On the International Day for the Right to Truth, March 24, 2016, the Truth Commission on the Responsibility of Israeli Society for the Events of 1948-1960 in the Negev had submitted its Final Report to the UN Rapporteur on the Right to Truth, Reparation and Guarantee of Non-Recurrence.
The report presents the results and recommendations of the first-of-its-kind truth-seeking initiative implemented regarding the 1948 events in Palestine-Israel.
The Truth Commission worked for a period of two years, and its first public event was held in the frame of an open public hearing during the International Human Rights Day, December 10, 2014. Prior to the event, closed testimony-hearing sessions and fact-finding tours had taken place. The commissioners and the wide public had heard live testimonies from Palestinian Bedouins displaced in the Nakba of 1948, Jewish fighters and expert witnesses.
This Truth Commission is a civil society initiative, designed based on the experience of former unofficial truth projects around the world. It is unique, however, in being initiated by Zochrot NGO - belonging to the dominant group (Jewish Israelis), rather than the victims, who are the groups that led unofficial mechanisms monitoring human rights violations.
The Hebrew version of the Final Report was launched םn January 2016 at the unrecognized Bedouin village Al-Araqib – a grassroots action designed to reiterate that the ongoing Nakba of the Bedouins inhabitants of the Naqab - who suffer from houses demolitions, land confiscation and the relocation of entire communities, often in order to build Jewish-only settlements on their property. These days, the inhabitants of Um Al-Hiran are struggling against the government decision to expel them from their lands and build instead a village for Jews only, named Hiran.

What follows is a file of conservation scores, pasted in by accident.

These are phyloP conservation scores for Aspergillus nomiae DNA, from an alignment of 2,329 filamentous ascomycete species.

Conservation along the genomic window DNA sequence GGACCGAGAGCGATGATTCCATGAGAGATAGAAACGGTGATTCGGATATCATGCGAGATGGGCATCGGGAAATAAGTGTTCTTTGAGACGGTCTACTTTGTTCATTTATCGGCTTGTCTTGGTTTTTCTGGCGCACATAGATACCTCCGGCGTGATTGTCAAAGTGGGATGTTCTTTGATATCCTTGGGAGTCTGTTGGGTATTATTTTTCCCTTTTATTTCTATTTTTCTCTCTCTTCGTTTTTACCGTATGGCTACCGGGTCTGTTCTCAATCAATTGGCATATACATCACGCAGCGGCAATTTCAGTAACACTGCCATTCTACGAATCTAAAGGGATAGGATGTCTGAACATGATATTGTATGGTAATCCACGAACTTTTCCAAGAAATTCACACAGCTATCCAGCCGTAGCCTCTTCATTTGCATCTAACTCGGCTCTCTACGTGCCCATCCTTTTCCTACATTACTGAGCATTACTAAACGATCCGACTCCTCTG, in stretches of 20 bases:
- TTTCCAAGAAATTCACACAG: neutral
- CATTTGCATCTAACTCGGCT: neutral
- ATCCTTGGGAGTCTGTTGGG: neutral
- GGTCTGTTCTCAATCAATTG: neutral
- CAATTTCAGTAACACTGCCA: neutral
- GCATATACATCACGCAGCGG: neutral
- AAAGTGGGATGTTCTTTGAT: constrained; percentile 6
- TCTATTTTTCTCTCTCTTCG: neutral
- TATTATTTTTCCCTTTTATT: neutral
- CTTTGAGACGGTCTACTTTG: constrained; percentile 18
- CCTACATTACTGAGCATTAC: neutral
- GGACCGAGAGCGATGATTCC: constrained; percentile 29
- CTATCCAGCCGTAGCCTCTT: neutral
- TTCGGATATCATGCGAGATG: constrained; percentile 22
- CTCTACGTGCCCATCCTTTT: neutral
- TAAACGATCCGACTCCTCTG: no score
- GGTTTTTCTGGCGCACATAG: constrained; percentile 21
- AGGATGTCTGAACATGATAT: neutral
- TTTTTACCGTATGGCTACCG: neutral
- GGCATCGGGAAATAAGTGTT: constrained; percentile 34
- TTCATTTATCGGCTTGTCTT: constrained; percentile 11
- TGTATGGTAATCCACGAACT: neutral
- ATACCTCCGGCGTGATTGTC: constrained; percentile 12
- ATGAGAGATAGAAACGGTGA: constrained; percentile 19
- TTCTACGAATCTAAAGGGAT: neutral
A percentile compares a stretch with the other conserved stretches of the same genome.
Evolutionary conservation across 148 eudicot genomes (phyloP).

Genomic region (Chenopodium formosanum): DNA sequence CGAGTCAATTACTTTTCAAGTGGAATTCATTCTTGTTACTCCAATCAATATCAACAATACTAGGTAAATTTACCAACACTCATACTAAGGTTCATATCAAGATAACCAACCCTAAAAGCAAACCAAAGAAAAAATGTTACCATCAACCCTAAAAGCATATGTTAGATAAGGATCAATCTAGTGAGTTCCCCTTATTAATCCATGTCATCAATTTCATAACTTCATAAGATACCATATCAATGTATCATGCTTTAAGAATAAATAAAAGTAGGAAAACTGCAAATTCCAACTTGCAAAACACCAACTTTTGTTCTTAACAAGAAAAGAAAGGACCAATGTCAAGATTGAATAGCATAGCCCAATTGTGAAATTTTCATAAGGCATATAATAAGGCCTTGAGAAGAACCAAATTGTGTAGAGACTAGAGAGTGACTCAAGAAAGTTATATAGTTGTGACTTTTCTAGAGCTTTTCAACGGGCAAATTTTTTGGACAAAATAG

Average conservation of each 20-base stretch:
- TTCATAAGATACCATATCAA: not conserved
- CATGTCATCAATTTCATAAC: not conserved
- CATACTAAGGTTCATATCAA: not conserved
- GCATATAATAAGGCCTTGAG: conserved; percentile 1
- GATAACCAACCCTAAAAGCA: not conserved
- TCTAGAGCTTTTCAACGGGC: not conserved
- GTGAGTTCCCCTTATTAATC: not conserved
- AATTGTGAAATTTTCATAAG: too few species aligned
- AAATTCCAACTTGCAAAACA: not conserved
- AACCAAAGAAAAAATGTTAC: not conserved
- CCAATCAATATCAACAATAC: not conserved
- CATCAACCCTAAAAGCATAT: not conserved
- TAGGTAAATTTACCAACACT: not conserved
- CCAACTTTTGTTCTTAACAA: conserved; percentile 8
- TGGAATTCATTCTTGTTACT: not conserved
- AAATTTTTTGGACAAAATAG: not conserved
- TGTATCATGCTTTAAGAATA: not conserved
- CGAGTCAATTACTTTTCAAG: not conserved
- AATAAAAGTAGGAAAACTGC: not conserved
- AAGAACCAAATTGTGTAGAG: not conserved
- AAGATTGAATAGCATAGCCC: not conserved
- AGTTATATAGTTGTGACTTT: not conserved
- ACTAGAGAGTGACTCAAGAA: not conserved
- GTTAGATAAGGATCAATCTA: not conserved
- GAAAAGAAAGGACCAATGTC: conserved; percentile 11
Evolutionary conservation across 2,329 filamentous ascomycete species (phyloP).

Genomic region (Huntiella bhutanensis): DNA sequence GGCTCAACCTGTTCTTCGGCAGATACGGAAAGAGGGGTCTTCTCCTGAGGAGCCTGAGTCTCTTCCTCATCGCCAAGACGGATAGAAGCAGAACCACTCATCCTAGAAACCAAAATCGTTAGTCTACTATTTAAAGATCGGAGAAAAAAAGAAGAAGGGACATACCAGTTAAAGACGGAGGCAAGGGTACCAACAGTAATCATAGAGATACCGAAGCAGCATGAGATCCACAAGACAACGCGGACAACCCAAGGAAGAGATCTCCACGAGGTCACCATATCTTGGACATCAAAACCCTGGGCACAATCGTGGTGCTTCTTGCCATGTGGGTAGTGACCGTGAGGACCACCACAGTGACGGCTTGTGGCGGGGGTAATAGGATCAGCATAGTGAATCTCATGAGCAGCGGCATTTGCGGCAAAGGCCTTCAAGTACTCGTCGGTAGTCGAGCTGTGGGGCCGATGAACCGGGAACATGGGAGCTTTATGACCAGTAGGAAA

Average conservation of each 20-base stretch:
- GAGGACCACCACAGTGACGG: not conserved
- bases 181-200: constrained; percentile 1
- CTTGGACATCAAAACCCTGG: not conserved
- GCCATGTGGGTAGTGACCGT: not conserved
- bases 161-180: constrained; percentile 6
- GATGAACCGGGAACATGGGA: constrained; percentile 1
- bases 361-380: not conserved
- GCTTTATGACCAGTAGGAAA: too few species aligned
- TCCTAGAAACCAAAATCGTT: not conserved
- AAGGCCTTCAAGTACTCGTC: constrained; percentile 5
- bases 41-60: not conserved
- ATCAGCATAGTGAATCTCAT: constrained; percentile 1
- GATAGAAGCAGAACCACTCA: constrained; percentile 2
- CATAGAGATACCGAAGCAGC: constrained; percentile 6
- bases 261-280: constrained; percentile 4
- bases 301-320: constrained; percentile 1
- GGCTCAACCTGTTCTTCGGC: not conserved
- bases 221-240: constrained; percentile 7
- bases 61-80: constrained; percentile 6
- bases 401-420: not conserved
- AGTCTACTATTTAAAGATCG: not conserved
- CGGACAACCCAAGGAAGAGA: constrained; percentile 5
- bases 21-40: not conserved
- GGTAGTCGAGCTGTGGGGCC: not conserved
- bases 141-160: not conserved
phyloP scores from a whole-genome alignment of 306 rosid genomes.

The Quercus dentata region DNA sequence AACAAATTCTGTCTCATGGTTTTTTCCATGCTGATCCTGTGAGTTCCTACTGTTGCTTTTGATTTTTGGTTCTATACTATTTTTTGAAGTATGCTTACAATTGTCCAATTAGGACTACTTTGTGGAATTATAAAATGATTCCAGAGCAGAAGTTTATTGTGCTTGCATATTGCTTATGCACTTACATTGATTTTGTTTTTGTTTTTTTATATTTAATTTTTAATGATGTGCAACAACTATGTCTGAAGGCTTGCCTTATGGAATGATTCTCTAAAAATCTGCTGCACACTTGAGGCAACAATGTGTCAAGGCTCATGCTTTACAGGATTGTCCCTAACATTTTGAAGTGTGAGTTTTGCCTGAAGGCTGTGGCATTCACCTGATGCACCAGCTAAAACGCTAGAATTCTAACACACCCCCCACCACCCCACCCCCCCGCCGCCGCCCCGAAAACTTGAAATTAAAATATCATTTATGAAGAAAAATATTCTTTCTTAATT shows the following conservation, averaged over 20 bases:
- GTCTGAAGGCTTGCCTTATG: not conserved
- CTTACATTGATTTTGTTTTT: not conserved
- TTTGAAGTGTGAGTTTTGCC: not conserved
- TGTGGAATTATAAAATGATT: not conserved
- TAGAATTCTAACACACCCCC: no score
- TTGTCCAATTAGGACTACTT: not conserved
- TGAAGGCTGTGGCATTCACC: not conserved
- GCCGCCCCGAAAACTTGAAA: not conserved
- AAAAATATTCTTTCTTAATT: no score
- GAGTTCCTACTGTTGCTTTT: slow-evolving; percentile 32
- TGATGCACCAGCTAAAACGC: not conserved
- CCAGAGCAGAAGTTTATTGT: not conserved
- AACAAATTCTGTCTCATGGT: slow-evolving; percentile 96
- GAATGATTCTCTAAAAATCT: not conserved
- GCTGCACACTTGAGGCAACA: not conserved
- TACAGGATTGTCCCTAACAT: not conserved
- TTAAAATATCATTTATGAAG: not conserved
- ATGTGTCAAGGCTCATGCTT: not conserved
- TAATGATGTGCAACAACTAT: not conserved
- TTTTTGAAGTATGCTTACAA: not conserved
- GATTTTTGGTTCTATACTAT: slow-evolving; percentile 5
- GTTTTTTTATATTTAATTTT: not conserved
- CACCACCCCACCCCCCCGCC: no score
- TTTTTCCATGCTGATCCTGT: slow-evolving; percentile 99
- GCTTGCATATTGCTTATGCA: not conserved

The English and Arabic versions of the Final Report were presented to the UN Rapporteur on the Right to Truth Reparation and Guarantee of Non-Recurrence following his request, round the events of the International Day for the Right to Truth, March 24th, 2016.
Dr. Nura Resh and Prof. Avner Ben Amos, members of the Truth Commission, said: “This Truth Commission was a first attempt of its kind in our area to make ‘Transitional Justice without Transition’״. Thus, the opening chapter of the Report introduces the complex decision to implement a transitional justice mechanism in a political context of ongoing violence, military occupation and armed conflict where no signs of either “transition” or “justice” are in site.
Tammy Pustilnick, a steering committee activist involved in the Truth Commission process who researched transitional justice in Chile, has stated: “This is an initiative about truth, which has the power to heal and build a new and solid base for longstanding peace, in which both sides will have the same information of what really happened in 1948”.
The Commission was designed to expose the truth, silenced by the Israeli regime for over 68 years, about the role of the State of Israel and Israeli-Jewish society on the Bedouin Palestinians’ plight in 1948. Specifically, it examined the displacement and dispossession of 90,000 Bedouin-Palestinian in the years 1948-1960, whose majority are refugees in Gaza, the West Bank, Sinai, Jordan and other countries worldwide. The commission findings informed suggestions for redressing these injustices by the Israeli public, within the limits of the current regime.